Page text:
Better Business Bureau: Don’t fall for child safety kit scam

Better Business Bureau: Don’t fall for child safety kit scam
A child holding the hands of her parents. (Pexels/Pixabay /Pexels/Pixabay)

The Better Business Bureau is warning parents to beware of offers of a free child safety kit as they may be used to steal a child’s identity.

The BBB says that scammers may reach out to parents, either by phone, email or on social media, offering a free child safety kit. The scammers may claim that law enforcement recommends such a kit, which the BBB says is true.

However, the scammers will claim that in order to obtain the free kit, parents must provide sensitive personal information about their child, including their full name, address, birthdate and Social Security or Social Insurance number. Some parents reported to the BBB that they were told an in-person meeting was required.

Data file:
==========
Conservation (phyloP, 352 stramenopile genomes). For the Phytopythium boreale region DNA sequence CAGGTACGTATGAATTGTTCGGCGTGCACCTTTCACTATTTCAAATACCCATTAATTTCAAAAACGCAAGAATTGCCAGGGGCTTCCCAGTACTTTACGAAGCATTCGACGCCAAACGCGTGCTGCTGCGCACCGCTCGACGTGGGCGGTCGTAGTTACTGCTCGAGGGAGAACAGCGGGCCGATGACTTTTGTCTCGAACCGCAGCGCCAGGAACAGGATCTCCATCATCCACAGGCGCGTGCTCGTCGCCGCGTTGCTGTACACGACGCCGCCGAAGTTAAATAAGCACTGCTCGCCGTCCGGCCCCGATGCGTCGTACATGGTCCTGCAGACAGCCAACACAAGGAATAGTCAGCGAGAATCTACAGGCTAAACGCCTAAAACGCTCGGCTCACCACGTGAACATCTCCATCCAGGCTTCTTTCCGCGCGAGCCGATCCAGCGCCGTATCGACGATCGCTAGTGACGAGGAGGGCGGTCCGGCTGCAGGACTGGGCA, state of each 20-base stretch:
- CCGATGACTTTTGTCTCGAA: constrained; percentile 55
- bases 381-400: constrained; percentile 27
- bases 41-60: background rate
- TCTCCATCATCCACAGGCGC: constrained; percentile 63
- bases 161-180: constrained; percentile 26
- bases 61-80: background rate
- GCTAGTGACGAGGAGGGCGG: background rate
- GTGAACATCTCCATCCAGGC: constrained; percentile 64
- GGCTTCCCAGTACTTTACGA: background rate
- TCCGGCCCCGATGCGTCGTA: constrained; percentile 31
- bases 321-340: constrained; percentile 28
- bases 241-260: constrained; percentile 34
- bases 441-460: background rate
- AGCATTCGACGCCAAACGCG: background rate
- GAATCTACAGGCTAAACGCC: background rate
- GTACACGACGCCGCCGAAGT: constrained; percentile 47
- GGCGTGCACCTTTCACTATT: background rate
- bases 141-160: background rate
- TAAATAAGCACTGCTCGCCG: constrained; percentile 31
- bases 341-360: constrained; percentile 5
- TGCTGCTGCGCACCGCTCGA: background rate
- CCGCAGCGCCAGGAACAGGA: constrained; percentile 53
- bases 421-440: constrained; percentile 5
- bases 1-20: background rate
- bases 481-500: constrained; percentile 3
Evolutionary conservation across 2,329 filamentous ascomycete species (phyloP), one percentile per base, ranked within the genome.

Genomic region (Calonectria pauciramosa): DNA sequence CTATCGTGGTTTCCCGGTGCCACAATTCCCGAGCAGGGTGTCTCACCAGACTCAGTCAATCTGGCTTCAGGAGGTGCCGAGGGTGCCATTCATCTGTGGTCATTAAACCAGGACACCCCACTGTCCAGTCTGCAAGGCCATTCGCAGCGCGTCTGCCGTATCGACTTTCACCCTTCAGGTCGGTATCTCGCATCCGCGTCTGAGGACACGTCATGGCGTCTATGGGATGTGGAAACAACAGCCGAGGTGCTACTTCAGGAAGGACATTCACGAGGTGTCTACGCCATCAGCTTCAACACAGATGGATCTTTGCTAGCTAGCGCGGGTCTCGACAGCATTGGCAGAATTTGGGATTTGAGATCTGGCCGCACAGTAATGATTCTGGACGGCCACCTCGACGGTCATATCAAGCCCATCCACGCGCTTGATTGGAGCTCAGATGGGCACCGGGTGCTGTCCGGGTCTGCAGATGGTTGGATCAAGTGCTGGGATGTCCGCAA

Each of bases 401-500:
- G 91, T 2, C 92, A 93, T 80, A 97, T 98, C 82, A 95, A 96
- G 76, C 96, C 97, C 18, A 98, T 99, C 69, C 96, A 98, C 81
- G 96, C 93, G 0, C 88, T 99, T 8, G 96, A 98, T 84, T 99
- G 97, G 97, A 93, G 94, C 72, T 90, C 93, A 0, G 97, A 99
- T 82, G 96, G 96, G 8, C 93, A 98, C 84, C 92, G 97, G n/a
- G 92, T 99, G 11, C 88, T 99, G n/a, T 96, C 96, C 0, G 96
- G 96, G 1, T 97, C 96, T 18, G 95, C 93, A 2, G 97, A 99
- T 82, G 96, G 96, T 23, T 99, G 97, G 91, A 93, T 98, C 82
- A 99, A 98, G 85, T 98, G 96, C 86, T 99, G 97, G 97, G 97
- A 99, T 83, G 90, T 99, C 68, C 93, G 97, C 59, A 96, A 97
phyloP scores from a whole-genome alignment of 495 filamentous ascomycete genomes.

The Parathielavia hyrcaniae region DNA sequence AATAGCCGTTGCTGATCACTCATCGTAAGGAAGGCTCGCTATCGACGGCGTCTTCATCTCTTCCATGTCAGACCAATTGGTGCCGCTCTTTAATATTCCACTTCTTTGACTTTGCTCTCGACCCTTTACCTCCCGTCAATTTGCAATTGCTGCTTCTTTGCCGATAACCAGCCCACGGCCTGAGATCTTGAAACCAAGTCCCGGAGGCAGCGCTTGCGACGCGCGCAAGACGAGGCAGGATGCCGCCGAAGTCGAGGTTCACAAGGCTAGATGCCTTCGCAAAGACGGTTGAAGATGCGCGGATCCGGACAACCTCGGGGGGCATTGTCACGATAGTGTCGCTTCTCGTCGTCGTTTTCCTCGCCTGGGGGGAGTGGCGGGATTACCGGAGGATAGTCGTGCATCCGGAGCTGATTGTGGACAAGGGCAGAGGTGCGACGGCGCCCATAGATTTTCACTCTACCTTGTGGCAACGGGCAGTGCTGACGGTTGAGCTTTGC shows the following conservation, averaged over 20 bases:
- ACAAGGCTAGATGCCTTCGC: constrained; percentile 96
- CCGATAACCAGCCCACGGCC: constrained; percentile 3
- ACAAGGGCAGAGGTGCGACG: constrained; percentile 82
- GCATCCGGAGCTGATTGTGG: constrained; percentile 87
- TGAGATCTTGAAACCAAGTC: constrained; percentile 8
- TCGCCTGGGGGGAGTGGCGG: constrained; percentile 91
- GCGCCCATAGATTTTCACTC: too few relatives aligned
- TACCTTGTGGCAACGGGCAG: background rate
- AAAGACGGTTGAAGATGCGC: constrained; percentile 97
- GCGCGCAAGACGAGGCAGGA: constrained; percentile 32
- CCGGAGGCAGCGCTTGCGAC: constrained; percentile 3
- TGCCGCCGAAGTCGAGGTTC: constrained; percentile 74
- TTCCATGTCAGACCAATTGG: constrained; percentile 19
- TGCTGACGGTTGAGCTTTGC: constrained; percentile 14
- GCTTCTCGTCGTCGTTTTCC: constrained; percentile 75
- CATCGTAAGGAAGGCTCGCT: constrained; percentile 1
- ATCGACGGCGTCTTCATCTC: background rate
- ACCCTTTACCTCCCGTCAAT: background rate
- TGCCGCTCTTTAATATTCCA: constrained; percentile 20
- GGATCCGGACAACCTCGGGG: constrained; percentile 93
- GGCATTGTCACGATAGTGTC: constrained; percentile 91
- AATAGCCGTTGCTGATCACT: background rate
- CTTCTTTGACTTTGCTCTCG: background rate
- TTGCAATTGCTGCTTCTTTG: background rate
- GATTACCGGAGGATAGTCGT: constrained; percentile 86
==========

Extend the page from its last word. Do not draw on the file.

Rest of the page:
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The BBB warns parents that providing any sensitive information could place their child at risk of identity theft. The BBB says that children are more likely to have their identities stolen than adults. Children are ideal targets because they have a “clean slate” when it comes to their credit history and parents don’t tend to check their child’s credit report, according to the BBB. A criminal can get away with using a child’s name and information for years before being found out, the BBB says.

The BBB has the following recommendations to avoid scams involving children:

  • Never give your child’s personal information to a stranger. Parents should be especially careful with their child’s Social Security number.
  • Be wary of unsolicited offers. Legitimate businesses and organizations will seek permission before making contact. Government institutions generally communicate by mail.
  • Take precautions to protect your child’s identity. Check your child’s credit report annually for signs of fraud at